‘Environmental defenders are being killed’: living on the frontline of global heating


‘Environmental defenders are being killed’: living on the frontline of global heating

From extreme weather obliterating homes to rising sea levels ruining crops, climate breakdown is a terrifying daily reality for many

Claudelice dos Santos by 'The Majestade' - a centuries-old tree covered in spiders' webs and greenery.

Tom Phillips
in Rio de Janeiro

Last modified on Mon 8 Nov 2021 02.02 EST

Throughout the 2021 United Nations climate change conference, the Guardian will be publishing the stories of the people whose lives have been upended – sometimes devastated – by the climate breakdown.

Claudelice dos Santos, Maraba, Brazil

Editor’s note: Claudelice’s brother, Jose “Ze” Claudio Ribeiro da Silva, and sister-in-law, Maria do Espirito Santo, were conservationists who campaigned against logging in the Amazon rainforest and were assassinated in 2011.

When Ze Claudio and Maria were murdered it was as if the world had vanished from beneath our feet. We knew my brother and sister-in-law were being threatened for defending the environment – but we never imagined they’d actually be killed. The state knew about all the violence their community was suffering from land-grabbers and loggers, and nothing was done.

Ten years later it still hurts so much. Each morning I remember. Every day my mother cries. But we knew we wouldn’t find peace until there was real justice. So eventually we decided that rather than just mourning, we had to fight.

We were part of the struggle for social and environmental justice long before Ze Claudio and Maria were killed. But when you’re driven by pain and fear, and above all injustice, it makes you bolder. So I embraced my fear, my despair and my pain. Some days I couldn’t even get out of bed for fear of being shot because of the death threats I was getting. Or because I was consumed by the pain of losing Ze and Maria. I overcame all this because we believe change is possible.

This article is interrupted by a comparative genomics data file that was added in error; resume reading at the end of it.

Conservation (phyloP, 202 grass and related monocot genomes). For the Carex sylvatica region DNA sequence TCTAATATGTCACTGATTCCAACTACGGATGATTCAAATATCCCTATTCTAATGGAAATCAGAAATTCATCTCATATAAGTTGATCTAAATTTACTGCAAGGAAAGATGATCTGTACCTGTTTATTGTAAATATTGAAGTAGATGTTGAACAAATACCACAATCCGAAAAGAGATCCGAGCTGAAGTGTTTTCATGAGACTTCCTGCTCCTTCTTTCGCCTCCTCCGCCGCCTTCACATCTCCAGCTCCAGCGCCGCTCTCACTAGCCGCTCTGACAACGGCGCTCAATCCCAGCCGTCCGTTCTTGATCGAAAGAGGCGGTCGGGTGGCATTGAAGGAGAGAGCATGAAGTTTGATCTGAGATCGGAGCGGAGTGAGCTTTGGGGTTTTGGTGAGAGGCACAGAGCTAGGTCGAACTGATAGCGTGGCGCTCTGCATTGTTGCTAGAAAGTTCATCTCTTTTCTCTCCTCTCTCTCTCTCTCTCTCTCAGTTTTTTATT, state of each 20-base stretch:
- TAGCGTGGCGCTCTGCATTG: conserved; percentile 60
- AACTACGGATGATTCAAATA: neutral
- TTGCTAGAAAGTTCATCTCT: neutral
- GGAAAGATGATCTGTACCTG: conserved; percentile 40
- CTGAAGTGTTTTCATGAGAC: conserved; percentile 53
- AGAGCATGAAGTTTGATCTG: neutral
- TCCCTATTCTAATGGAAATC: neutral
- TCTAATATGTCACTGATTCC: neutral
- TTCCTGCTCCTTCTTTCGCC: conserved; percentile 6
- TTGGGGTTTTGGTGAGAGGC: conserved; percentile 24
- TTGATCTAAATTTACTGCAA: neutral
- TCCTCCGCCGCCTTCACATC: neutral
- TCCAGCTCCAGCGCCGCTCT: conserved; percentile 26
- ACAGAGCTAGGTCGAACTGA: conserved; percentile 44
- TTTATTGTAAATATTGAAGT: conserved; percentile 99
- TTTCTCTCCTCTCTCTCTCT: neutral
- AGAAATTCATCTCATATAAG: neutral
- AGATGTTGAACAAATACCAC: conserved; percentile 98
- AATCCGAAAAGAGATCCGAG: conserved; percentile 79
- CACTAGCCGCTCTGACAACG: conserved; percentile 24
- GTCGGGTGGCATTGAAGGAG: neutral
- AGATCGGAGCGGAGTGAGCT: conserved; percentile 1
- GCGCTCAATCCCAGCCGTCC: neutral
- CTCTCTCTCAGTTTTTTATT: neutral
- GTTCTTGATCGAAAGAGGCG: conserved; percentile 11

'Some days I couldn't even get out of bed for fear of being shot': Claudelice dos Santos.

What’s crucial is our capacity for resilience. And our ability to stand up and say: “I’ll fight. I’ll denounce things. I’ll ask the international community to pay attention. I will not remain silent.”

Ze and Maria fought until the very end because they wanted a better world for others. They wanted to live in peace in the place that was theirs – just as so many others continue to fight for their lands, forests and waters around the world. Yet today, the situation remains the same, and in some ways is even worse – because there’s even less forest and more environmental defenders are being killed. Everything Ze and Maria fought against while they were alive continues: the killings, the destruction of the forest.

This is a struggle that will never end because just when you think things couldn’t get any worse, along comes [Brazil’s president, Jair] Bolsonaro. Never in my worst nightmares could I have imagined we’d face such regression.

We’ve reached the limit of everything. Nature’s limit. The limit of our own strength. But we are still alive and we will continue to resist.


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